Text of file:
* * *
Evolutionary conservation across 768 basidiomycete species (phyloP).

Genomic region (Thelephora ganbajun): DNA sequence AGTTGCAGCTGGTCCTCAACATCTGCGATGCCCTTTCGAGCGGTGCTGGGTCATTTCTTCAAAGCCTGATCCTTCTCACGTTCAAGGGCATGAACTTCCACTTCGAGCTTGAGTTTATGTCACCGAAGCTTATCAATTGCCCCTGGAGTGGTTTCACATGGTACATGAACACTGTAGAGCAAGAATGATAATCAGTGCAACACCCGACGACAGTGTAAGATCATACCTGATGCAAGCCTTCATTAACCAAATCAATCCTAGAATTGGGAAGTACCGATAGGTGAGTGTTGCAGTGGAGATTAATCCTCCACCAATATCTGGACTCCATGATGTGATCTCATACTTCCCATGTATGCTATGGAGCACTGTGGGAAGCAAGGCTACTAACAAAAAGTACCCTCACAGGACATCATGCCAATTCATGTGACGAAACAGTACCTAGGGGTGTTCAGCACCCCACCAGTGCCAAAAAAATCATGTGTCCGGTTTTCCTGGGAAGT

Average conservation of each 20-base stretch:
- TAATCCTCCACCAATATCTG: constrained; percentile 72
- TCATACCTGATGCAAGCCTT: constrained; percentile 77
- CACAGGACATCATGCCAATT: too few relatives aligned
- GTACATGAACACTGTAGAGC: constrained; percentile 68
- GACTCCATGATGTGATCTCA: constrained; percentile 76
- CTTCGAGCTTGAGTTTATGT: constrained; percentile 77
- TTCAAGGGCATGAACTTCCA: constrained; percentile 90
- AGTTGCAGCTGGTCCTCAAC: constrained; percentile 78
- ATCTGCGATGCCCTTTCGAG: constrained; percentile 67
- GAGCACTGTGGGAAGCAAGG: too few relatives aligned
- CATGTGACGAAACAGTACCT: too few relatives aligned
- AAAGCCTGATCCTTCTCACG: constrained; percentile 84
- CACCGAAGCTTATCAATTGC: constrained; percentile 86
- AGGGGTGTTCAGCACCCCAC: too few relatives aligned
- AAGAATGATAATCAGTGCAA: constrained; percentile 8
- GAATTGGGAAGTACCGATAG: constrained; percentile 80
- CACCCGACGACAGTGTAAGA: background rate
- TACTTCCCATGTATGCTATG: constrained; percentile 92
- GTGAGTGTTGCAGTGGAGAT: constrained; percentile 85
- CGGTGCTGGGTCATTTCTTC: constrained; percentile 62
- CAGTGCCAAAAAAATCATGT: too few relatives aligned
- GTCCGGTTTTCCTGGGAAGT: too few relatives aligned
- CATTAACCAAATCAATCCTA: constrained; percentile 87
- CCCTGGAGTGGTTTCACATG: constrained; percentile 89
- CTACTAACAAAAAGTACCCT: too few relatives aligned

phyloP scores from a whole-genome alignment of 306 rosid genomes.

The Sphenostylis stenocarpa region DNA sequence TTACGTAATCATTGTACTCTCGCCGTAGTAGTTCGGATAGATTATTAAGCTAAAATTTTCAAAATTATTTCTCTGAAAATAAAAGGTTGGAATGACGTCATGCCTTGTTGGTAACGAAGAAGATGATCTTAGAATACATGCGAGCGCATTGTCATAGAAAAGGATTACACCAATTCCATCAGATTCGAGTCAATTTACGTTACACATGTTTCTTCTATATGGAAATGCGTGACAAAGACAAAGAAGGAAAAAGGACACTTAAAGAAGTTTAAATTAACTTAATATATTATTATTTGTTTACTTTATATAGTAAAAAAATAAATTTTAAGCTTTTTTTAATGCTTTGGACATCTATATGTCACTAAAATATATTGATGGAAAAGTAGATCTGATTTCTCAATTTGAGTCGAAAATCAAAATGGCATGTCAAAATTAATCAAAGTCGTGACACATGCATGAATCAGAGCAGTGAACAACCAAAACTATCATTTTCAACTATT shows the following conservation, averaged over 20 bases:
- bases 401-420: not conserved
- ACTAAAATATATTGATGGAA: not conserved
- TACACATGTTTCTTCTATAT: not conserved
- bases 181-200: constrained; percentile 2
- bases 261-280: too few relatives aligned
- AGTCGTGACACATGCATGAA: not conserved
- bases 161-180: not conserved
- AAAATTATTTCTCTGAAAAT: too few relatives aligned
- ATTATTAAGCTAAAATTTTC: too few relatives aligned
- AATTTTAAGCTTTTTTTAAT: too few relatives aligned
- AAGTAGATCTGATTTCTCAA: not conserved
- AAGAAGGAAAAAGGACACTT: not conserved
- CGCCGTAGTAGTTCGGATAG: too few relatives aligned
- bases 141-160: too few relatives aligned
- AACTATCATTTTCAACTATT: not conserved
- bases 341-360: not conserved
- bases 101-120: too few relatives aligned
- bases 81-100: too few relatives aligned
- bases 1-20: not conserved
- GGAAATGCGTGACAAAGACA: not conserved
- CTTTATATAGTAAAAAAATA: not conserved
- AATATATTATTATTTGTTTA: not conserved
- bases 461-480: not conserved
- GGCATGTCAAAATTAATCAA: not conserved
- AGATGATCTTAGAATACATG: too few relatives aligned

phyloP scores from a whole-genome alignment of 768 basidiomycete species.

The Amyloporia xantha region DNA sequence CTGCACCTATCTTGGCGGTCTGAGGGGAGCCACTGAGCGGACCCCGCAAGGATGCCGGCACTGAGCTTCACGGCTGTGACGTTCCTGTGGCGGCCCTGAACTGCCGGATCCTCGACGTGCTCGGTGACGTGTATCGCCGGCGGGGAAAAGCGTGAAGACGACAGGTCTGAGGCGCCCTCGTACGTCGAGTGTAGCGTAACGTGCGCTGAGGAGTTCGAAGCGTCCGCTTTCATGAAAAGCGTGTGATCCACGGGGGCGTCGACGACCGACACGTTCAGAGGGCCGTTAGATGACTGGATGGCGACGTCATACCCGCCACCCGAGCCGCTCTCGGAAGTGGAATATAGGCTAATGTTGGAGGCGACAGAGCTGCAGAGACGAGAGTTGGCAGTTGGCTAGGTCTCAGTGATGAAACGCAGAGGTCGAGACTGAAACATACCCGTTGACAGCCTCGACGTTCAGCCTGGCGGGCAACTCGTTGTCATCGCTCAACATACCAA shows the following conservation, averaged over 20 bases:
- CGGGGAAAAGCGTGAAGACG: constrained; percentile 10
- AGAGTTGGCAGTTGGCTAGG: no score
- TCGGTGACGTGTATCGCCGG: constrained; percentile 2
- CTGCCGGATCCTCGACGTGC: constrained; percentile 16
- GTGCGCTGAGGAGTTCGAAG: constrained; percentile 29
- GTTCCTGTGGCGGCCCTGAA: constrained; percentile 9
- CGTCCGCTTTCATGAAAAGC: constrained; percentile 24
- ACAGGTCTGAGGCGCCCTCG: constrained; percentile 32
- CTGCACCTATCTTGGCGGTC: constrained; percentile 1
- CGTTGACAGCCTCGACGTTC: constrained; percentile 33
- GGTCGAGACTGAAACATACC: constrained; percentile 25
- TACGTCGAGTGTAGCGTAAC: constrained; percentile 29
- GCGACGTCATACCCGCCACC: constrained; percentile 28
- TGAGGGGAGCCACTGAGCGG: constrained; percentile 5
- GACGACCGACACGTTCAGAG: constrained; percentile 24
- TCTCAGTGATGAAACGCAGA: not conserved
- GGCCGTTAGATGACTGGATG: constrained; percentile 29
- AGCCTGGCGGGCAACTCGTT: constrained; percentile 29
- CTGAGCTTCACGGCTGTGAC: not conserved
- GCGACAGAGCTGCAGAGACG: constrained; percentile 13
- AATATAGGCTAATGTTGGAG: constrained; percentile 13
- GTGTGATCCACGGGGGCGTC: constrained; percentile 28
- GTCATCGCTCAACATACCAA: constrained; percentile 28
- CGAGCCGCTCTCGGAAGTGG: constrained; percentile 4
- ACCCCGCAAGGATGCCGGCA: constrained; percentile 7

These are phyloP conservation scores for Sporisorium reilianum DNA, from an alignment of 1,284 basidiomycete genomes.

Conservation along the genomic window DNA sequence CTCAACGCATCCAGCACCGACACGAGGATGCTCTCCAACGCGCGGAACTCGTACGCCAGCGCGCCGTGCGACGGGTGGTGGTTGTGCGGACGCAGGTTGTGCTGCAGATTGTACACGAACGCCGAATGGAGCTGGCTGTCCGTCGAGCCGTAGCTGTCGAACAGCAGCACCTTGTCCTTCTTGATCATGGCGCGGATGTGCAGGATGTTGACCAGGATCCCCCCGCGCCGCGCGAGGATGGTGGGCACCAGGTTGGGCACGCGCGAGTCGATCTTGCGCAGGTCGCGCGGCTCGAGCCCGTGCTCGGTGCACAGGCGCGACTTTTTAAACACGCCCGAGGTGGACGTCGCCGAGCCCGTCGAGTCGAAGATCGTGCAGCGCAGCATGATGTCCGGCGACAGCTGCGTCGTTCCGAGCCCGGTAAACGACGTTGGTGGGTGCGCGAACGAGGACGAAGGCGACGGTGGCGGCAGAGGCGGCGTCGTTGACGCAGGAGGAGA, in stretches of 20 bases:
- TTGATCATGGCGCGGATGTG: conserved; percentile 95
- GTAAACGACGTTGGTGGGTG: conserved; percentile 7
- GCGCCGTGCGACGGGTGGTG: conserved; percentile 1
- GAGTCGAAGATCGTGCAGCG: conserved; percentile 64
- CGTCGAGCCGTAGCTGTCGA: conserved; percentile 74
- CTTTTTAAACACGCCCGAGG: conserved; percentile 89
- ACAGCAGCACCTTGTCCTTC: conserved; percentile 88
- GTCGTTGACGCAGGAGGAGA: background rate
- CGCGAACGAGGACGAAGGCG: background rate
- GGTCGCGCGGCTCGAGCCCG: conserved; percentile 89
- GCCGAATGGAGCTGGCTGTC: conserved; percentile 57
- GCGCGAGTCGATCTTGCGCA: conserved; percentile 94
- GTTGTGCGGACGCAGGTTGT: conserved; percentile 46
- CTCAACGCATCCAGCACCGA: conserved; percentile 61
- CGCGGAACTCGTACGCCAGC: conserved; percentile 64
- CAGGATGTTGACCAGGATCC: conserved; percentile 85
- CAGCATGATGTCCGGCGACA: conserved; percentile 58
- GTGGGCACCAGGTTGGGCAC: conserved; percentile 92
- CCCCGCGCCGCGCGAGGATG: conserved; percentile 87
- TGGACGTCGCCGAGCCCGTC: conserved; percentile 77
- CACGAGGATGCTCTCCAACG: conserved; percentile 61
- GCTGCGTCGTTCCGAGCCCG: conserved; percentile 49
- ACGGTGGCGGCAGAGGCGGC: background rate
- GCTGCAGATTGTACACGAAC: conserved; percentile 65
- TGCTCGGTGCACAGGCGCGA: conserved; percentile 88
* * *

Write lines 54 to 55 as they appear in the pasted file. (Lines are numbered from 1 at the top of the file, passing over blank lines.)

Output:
- GGCATGTCAAAATTAATCAA: not conserved
- AGATGATCTTAGAATACATG: too few relatives aligned